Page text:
Headlines from First Thoughts

Friday, July 21, 2006

54 years and Counting

Rafaello David and Bathsheba 1515

There's a side to David's life that is awfully tempting to preach. It goes something like this, "If you don't do what David did, then your life will turn out even better." In other words, "If you don't sleep around with women, if you're nicer to your kids, if you have healthy boundaries, and go to church each Sunday, then you won't have to deal with Baathsheba, the loss of a child, Absalom, and the like."

I know, however, plenty of God-fearing childless couples as well as Christ-loving dysfunctional families. Our relationship with God isn't based on a formula of good works=easy life. Most of the time, things work out fine; and most people have relatively good lives when they follow the Lord. They aren't immune to problems, but their relationships with God helped them through the issues. It did not get them out of the mess.

I've been reflecting on all this over the last several weeks as I've preached through David's life. On Sunday, the journey comes to an end; I get to go on vacation after that. But smack dab in the middle of my series, I saw the sermon lived out.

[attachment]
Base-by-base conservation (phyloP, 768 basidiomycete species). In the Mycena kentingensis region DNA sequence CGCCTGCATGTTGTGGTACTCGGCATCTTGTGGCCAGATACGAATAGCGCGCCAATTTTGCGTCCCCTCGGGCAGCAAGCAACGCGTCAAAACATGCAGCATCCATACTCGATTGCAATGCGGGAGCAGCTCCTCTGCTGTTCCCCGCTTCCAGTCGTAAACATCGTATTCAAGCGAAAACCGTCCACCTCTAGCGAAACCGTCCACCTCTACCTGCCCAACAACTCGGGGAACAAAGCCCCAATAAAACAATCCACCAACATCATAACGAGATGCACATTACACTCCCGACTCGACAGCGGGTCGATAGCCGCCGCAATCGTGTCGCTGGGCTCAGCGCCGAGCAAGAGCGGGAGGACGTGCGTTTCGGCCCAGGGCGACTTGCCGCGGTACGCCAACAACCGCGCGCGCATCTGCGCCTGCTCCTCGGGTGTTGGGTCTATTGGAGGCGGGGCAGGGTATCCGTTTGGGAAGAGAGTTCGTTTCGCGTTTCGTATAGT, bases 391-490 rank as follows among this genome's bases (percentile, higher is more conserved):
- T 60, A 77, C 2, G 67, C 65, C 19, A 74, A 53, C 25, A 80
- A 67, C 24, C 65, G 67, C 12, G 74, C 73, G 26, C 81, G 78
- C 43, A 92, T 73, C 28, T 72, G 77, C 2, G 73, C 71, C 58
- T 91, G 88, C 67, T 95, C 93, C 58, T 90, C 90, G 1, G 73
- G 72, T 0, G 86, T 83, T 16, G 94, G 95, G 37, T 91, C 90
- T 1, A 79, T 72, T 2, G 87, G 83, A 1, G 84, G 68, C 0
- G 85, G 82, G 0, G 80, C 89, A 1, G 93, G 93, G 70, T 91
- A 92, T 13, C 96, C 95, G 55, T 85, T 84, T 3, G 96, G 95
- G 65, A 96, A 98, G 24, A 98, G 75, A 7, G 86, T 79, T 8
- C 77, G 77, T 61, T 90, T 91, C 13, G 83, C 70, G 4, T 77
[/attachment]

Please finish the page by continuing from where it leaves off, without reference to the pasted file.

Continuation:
I was visiting a nursing home one Sunday afternoon a couple of weeks ago. Kelly and little Parker were galavanting in Florida on their annual two-week-break from me. So I took the opportunity to do things I don't normally do on Sundays. Like show up for the lunch bunch at the nursing home. I met some folk who watched us on tv, but I was really there to see two of our best church members in action. Each week, they go back to the place that both of them spent many weeks caring for a dying parent. They return so that they can love on those who have no children to care for them. They feed meals, hug, touch, and smile at people who can't smile back.

As I pushed the elevator button to go back to my car for the rest of my "busy" day, I complimented them for their ministry and thanked them for their faithfulness. The wife said to the husband, "I've been with him for 54 years, and you know, I wish I could just tell the young people that you're going to need somebody to wake up beside when you're older and take care of you."

Their lives haven't been easy, but they have stayed faithful. And their obedience in the nursing home is one aspect of many different ways they serve. And they live out a story that's even better than David and Baathsheba, David and Absalom, and David and everyone else. These very real people have made it, and they're still going strong 54 years later.

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